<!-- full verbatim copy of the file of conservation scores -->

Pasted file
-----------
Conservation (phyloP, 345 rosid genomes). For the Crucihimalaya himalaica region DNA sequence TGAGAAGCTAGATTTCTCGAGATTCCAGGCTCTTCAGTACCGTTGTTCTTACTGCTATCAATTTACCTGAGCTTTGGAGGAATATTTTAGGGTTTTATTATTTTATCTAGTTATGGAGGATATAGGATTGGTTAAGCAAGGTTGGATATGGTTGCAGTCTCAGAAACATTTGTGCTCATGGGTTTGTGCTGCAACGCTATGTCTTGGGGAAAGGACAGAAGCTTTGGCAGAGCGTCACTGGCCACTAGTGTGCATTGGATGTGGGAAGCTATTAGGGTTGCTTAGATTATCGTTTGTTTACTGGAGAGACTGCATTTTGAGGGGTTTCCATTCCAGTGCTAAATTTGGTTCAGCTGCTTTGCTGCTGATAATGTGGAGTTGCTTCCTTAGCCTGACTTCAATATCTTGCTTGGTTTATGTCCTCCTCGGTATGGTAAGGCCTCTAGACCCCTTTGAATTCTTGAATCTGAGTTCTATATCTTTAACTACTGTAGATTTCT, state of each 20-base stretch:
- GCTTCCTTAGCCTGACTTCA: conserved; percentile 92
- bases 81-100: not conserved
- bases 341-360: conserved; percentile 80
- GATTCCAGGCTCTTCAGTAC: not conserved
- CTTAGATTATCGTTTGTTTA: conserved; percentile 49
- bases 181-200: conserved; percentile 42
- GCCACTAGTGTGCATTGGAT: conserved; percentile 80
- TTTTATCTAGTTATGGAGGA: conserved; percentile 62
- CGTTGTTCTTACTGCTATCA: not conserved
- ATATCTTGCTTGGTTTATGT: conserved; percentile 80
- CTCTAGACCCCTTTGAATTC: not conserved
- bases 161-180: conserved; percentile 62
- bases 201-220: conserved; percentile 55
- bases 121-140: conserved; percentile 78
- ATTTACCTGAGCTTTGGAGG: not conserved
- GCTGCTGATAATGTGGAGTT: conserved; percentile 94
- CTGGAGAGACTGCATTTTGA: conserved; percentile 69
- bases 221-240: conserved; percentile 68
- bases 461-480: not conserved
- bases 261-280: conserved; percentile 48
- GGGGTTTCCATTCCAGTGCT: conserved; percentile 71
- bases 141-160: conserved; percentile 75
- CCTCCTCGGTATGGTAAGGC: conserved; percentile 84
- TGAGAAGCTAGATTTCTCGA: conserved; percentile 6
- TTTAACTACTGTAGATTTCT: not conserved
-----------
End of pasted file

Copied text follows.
Conservation (phyloP, 345 rosid genomes). For the Crucihimalaya himalaica region DNA sequence TGAGAAGCTAGATTTCTCGAGATTCCAGGCTCTTCAGTACCGTTGTTCTTACTGCTATCAATTTACCTGAGCTTTGGAGGAATATTTTAGGGTTTTATTATTTTATCTAGTTATGGAGGATATAGGATTGGTTAAGCAAGGTTGGATATGGTTGCAGTCTCAGAAACATTTGTGCTCATGGGTTTGTGCTGCAACGCTATGTCTTGGGGAAAGGACAGAAGCTTTGGCAGAGCGTCACTGGCCACTAGTGTGCATTGGATGTGGGAAGCTATTAGGGTTGCTTAGATTATCGTTTGTTTACTGGAGAGACTGCATTTTGAGGGGTTTCCATTCCAGTGCTAAATTTGGTTCAGCTGCTTTGCTGCTGATAATGTGGAGTTGCTTCCTTAGCCTGACTTCAATATCTTGCTTGGTTTATGTCCTCCTCGGTATGGTAAGGCCTCTAGACCCCTTTGAATTCTTGAATCTGAGTTCTATATCTTTAACTACTGTAGATTTCT, state of each 20-base stretch:
- GCTTCCTTAGCCTGACTTCA: conserved; percentile 92
- bases 81-100: not conserved
- bases 341-360: conserved; percentile 80
- GATTCCAGGCTCTTCAGTAC: not conserved
- CTTAGATTATCGTTTGTTTA: conserved; percentile 49
- bases 181-200: conserved; percentile 42
- GCCACTAGTGTGCATTGGAT: conserved; percentile 80
- TTTTATCTAGTTATGGAGGA: conserved; percentile 62
- CGTTGTTCTTACTGCTATCA: not conserved
- ATATCTTGCTTGGTTTATGT: conserved; percentile 80
- CTCTAGACCCCTTTGAATTC: not conserved
- bases 161-180: conserved; percentile 62
- bases 201-220: conserved; percentile 55
- bases 121-140: conserved; percentile 78
- ATTTACCTGAGCTTTGGAGG: not conserved
- GCTGCTGATAATGTGGAGTT: conserved; percentile 94
- CTGGAGAGACTGCATTTTGA: conserved; percentile 69
- bases 221-240: conserved; percentile 68
- bases 461-480: not conserved
- bases 261-280: conserved; percentile 48
- GGGGTTTCCATTCCAGTGCT: conserved; percentile 71
- bases 141-160: conserved; percentile 75
- CCTCCTCGGTATGGTAAGGC: conserved; percentile 84
- TGAGAAGCTAGATTTCTCGA: conserved; percentile 6
- TTTAACTACTGTAGATTTCT: not conserved